Lead and Copper Sampling Program

Southlake's water supply does not typically contain measurable amounts of naturally occurring lead or copper. The characteristic of water, however, can dissolve or corrode lead and copper through contact with water service lines, interior pipes, and plumbing features. These materials include lead-based solder used to join copper pipe, brass, and chrome-plated brass faucets, and in some cases, pipes made of lead that connect houses and buildings to water mains. 

Please contact us for information about sampling for lead and copper in your home.

Lead solder on pipe joint

Why is This Testing Important?

Lead is a common metal found throughout the environment in lead-based paint, air, soil, household dust, food, and water as well as certain types of pottery, porcelain, and pewter.  Lead can pose significant health risks if too much of it enters your body. Lead builds up in the body over many years and can cause damage to the brain, red blood cells and kidneys. The greatest risk is to young children and pregnant women. Amounts of lead that will not harm adults can slow the mental and physical development of growing bodies. 

Homes and buildings constructed prior to 1986 are more at risk of lead becoming dissolved in water because lead was commonly used in residential and commercial building plumbing systems. This testing helps the City gauge the risk of people who live in older homes in consuming lead and copper.

Reducing Lead Exposure

Although the City does not have lead in pipes in the streets, lead can exist in home plumbing. The Centers for Disease Control and Prevention (CDC) has developed prevention tips for lead in water for those with lead in their home plumbing and cannot remove the pipe. Follow this recommendation, especially if no water has been used in the home in 6 or more hours:

  1. Before using tap water for drinking or cooking, run a high-volume tap (such as a shower) on cold for 5 minutes or more.
  2. Then, run the kitchen tap for 1 - 2 minutes more.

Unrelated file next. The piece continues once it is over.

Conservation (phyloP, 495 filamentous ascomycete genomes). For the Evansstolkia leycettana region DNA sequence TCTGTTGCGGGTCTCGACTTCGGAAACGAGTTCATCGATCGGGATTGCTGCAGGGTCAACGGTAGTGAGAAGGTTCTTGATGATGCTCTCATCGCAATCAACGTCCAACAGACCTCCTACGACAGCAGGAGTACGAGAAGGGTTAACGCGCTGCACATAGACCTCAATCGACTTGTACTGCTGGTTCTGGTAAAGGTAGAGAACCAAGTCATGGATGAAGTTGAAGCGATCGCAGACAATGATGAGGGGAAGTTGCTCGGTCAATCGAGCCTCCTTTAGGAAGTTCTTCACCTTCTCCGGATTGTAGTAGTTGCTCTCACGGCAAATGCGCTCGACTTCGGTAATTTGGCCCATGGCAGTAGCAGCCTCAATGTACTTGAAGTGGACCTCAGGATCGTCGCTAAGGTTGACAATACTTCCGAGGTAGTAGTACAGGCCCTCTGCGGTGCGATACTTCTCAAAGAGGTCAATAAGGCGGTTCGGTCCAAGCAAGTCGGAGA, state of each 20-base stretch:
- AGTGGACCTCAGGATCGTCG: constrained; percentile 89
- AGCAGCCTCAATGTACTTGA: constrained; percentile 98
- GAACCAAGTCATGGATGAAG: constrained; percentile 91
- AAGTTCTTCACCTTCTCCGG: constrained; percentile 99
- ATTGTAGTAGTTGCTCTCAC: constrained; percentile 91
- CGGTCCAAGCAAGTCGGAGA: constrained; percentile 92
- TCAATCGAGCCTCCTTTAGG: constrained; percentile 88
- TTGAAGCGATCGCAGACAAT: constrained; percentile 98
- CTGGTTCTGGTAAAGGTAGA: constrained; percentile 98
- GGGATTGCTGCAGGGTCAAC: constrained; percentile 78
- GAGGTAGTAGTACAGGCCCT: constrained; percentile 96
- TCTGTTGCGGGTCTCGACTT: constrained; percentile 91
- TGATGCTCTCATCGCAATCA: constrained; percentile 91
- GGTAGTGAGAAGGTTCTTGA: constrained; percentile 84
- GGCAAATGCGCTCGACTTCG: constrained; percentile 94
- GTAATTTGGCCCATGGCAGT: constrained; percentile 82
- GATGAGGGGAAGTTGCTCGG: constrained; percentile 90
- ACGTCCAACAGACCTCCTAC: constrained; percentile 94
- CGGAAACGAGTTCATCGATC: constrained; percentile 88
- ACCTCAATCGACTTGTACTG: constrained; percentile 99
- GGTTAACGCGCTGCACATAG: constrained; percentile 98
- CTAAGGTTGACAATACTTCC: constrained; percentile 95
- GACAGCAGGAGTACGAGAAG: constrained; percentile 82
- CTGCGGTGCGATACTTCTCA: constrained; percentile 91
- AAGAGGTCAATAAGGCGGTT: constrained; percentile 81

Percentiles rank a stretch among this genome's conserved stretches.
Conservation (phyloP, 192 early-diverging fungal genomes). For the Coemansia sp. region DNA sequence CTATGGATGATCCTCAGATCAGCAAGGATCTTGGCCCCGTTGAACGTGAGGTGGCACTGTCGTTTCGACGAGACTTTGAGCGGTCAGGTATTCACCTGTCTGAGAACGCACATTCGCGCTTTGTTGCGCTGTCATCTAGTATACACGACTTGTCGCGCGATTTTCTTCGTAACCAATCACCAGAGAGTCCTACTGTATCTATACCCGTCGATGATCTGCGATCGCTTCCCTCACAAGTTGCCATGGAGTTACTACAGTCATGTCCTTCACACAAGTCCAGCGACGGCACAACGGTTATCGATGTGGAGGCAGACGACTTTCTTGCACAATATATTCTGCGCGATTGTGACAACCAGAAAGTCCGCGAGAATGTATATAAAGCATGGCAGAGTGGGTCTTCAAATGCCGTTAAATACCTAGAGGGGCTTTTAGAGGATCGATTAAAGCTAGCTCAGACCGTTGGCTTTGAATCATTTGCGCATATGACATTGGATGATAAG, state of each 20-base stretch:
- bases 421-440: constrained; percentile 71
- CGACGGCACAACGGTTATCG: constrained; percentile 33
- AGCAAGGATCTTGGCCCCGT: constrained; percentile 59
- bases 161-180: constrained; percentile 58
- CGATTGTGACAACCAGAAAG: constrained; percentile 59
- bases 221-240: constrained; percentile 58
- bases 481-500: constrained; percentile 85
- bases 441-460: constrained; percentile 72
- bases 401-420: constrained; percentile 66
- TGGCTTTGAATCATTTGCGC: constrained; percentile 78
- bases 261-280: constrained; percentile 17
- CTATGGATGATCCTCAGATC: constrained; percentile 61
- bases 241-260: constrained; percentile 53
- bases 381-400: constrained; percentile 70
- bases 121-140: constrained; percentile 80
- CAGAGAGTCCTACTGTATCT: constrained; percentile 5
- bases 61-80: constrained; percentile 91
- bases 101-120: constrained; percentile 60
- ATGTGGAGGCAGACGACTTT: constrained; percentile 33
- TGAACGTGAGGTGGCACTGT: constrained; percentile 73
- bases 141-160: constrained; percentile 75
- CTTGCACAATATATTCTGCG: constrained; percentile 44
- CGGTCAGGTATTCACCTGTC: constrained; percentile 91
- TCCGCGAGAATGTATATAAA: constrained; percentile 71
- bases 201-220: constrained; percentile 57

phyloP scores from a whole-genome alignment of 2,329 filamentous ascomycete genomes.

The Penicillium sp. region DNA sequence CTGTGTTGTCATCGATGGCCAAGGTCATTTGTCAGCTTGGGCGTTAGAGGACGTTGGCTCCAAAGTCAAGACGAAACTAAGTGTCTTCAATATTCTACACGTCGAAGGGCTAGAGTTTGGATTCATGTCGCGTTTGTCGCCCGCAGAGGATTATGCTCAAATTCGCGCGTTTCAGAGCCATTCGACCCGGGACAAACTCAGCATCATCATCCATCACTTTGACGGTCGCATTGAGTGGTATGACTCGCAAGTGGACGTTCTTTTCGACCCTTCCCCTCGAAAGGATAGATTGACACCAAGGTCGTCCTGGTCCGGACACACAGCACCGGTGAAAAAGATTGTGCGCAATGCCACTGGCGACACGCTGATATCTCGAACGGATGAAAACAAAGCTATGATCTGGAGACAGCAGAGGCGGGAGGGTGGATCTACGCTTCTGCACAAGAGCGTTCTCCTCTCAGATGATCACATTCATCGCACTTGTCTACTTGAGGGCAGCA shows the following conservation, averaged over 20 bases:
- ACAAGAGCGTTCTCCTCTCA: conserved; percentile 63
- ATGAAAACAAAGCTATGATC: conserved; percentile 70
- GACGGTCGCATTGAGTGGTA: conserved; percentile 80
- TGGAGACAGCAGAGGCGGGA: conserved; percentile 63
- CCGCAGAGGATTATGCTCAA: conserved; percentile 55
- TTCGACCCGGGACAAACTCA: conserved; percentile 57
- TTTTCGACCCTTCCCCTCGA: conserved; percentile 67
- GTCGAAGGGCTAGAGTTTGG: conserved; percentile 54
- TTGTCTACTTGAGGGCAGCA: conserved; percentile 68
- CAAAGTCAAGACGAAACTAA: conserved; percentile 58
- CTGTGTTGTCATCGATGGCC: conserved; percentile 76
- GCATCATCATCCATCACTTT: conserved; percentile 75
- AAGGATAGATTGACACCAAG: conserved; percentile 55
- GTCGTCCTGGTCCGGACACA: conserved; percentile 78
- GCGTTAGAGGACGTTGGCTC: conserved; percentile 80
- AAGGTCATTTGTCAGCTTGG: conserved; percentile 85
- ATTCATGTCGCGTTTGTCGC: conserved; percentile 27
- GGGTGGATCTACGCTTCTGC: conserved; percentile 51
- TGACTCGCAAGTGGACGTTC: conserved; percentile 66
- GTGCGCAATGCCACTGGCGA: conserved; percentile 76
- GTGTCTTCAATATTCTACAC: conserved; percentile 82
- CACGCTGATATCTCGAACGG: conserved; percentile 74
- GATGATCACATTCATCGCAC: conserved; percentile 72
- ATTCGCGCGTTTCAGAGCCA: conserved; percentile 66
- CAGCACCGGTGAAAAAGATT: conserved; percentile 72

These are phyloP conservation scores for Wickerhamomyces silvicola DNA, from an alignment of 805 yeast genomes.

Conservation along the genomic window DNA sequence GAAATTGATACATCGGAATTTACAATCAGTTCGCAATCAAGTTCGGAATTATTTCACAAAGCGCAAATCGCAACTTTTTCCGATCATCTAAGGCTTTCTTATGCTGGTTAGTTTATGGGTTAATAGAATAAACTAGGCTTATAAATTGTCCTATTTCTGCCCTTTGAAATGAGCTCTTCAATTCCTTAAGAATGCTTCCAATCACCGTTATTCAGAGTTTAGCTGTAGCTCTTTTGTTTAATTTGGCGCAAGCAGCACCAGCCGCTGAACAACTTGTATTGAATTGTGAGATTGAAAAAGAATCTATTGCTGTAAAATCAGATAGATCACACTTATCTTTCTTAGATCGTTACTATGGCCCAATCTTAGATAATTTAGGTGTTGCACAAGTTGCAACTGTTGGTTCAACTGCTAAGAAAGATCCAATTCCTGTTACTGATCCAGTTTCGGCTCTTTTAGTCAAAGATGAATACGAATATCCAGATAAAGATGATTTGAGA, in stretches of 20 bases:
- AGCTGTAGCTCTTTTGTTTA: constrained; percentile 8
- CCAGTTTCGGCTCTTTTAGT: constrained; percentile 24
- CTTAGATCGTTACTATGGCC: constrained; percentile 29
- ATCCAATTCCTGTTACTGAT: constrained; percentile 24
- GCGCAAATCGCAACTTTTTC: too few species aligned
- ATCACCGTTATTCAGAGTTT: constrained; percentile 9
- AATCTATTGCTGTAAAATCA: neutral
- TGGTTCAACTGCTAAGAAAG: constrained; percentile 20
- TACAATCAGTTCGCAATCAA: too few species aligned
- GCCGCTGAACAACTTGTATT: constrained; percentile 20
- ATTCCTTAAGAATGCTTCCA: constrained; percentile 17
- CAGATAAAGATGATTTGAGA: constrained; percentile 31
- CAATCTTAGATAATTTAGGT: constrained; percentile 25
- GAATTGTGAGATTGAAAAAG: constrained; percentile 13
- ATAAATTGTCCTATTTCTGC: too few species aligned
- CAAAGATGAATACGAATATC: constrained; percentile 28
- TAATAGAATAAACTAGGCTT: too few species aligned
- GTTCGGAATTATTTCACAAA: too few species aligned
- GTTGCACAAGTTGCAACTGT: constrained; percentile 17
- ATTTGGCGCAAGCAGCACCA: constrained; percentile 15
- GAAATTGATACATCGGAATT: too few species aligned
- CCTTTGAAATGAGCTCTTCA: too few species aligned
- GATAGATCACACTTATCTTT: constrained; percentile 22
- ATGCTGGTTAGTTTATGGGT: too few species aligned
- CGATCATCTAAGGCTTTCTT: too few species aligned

3. Fill a clean container with water from the kitchen tap and use accordingly.

 Southlake's Compliance with the Lead and Copper Rule (LCR)

Every year, in accordance with Lead and Copper Rule monitoring requirements, the City works with a select group of 30 customers, previously approved by the Texas Commission on Environmental Quality. Each of those customers collects a sample from the cold water tap in the kitchen or bathroom and submits it to the City for analysis of lead and copper by a state-certified laboratory. The laboratory results of all Southlake customer samples are collectively used to determine compliance for the water system overall.

Results for Lead and Copper Sampling

The U.S. Environmental Protection Agency (EPA) and Texas Commission on Environmental Quality (TCEQ) consider public water systems to be in compliance if the laboratory results for 90% of the samples collected (90th percentile) are below 15 parts per billion (ppb) for lead and are below 1.3 parts per million (ppm) for copper. Below is a table of Southlake's sampling results for lead in parts per billion (ppb) and copper in parts per million (ppm).
Southlake's Lead and Copper Sampling Results
Lead Level
Copper Level
4.40 ppb
0.828 ppm
2.86 ppb
0.590 ppm
4.67 ppb
0.770 ppm
4.40 ppb
0.870 ppm
8.00 ppb
0.600 ppm
2.60 ppb
0.780 ppm
2.60 ppb
0.700 ppm
3.40 ppb
0.860 ppm
3.30 ppb
0.860 ppm
2.90 ppb
0.760 ppm
The levels reported above are the 90th percentiles, or 90 percent of the results from the 30 samples, fell below this level. 10 percent of the homes sampled did have lead or copper levels above the reported level.
  1. Madisson Dunn

    Environmental & Regulatory Supervisor